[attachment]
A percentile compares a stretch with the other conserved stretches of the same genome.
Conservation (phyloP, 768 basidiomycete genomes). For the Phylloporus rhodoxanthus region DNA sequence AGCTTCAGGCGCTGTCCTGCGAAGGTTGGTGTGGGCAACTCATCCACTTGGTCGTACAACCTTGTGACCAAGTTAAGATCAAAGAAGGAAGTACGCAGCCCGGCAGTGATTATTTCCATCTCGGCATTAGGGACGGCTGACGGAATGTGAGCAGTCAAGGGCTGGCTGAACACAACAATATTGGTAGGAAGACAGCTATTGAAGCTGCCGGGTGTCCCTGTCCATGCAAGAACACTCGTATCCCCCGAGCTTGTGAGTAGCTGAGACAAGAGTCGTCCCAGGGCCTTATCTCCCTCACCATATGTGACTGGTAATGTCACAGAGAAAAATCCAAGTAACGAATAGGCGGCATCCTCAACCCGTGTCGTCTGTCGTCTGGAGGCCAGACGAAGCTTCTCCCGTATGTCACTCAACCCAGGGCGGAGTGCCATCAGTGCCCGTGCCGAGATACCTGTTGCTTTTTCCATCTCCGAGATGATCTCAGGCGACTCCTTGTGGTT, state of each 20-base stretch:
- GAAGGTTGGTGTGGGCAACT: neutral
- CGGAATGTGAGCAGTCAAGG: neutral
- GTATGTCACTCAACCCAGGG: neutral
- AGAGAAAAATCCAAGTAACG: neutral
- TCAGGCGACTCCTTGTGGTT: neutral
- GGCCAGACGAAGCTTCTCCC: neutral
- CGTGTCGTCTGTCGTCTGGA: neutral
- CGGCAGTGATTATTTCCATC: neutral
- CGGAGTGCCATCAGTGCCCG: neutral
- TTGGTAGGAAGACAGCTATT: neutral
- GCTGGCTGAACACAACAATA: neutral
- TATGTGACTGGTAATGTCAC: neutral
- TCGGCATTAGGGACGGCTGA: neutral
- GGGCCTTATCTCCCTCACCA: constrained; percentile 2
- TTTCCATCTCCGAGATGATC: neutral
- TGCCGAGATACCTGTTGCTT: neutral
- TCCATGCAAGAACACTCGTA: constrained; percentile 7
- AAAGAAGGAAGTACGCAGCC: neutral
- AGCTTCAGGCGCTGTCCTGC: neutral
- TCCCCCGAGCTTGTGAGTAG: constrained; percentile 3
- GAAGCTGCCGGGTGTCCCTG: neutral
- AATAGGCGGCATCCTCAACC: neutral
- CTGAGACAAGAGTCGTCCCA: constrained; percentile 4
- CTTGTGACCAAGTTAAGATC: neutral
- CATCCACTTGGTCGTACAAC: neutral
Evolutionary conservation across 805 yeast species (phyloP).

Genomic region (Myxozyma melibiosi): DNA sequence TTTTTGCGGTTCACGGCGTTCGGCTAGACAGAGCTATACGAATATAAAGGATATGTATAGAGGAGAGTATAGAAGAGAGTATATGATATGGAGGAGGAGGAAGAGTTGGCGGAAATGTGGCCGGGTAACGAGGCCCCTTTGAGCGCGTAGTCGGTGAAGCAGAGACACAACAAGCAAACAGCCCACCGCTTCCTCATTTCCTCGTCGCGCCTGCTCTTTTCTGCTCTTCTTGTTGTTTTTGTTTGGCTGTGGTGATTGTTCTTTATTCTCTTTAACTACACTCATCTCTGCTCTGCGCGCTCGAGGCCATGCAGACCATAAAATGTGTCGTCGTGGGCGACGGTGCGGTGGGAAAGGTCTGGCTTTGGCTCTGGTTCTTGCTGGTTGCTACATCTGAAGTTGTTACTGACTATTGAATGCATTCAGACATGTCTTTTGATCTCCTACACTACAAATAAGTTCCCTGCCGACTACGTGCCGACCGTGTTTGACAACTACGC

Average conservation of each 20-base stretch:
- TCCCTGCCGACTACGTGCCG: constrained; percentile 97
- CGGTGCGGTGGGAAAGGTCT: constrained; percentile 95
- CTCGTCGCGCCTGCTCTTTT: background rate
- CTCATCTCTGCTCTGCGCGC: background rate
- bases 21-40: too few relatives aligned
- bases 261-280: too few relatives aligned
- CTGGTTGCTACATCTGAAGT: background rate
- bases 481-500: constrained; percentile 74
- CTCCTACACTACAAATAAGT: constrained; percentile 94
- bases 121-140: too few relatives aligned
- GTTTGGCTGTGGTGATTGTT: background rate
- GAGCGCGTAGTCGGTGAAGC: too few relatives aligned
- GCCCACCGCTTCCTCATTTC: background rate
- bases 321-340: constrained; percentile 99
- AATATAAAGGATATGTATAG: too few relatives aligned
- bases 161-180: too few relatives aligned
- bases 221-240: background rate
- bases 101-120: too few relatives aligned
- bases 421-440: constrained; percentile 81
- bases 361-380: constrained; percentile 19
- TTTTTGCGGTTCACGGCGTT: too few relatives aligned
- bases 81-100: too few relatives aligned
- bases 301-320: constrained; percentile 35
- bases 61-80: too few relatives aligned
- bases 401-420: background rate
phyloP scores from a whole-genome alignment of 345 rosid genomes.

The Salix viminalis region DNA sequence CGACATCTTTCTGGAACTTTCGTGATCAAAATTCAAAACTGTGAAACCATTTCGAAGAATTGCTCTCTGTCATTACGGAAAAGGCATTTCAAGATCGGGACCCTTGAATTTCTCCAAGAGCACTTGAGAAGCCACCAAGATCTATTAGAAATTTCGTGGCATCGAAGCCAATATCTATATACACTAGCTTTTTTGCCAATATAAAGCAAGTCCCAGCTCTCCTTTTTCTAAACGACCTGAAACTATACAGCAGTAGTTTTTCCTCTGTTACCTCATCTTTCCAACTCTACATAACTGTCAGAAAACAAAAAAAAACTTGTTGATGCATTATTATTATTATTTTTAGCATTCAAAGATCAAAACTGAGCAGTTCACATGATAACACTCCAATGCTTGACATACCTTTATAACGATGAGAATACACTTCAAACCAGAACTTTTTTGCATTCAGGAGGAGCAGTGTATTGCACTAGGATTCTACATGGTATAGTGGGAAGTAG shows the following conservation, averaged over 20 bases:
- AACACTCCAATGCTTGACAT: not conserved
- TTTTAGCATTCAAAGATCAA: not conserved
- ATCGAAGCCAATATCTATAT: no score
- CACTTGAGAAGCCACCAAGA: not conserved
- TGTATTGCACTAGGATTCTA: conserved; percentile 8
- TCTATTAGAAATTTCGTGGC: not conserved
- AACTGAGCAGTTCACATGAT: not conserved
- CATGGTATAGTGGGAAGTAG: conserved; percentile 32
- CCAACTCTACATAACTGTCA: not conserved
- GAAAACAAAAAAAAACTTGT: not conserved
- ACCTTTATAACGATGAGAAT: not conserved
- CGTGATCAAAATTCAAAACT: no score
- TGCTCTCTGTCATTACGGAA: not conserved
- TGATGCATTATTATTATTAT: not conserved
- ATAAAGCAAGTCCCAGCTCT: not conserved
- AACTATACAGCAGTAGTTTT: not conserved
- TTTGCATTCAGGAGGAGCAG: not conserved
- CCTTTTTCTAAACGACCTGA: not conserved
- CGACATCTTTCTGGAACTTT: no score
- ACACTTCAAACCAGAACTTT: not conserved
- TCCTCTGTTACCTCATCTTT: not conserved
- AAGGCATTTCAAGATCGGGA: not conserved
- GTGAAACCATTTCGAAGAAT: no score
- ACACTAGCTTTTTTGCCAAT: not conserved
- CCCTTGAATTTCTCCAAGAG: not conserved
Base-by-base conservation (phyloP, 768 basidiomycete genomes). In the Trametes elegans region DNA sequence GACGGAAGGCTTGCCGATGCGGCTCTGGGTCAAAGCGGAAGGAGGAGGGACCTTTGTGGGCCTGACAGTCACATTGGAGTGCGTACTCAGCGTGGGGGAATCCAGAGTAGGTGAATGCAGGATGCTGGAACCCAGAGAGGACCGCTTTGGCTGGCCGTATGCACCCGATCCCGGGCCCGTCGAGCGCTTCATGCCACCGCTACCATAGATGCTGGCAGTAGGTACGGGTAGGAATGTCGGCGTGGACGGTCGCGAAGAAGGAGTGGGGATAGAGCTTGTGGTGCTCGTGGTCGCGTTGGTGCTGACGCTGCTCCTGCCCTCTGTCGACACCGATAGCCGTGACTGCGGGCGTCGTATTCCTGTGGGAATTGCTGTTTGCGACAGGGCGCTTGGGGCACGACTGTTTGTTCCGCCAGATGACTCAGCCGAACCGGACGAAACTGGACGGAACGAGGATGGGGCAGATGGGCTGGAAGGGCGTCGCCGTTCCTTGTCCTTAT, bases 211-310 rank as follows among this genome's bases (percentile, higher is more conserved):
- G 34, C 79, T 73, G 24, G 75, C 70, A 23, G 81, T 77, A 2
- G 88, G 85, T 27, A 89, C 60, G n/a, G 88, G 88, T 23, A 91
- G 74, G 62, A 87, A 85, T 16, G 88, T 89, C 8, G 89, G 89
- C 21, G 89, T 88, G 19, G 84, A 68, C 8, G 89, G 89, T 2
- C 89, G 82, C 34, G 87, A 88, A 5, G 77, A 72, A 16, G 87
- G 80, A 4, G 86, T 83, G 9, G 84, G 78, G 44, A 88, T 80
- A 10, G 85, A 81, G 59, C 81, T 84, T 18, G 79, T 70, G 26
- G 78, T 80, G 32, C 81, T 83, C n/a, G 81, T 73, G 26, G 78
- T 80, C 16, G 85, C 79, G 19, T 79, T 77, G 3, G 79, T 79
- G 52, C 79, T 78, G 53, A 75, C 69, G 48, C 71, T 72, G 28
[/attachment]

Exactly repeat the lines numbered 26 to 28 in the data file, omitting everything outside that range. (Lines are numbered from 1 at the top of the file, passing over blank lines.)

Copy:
- CTTGTGACCAAGTTAAGATC: neutral
- CATCCACTTGGTCGTACAAC: neutral
Evolutionary conservation across 805 yeast species (phyloP).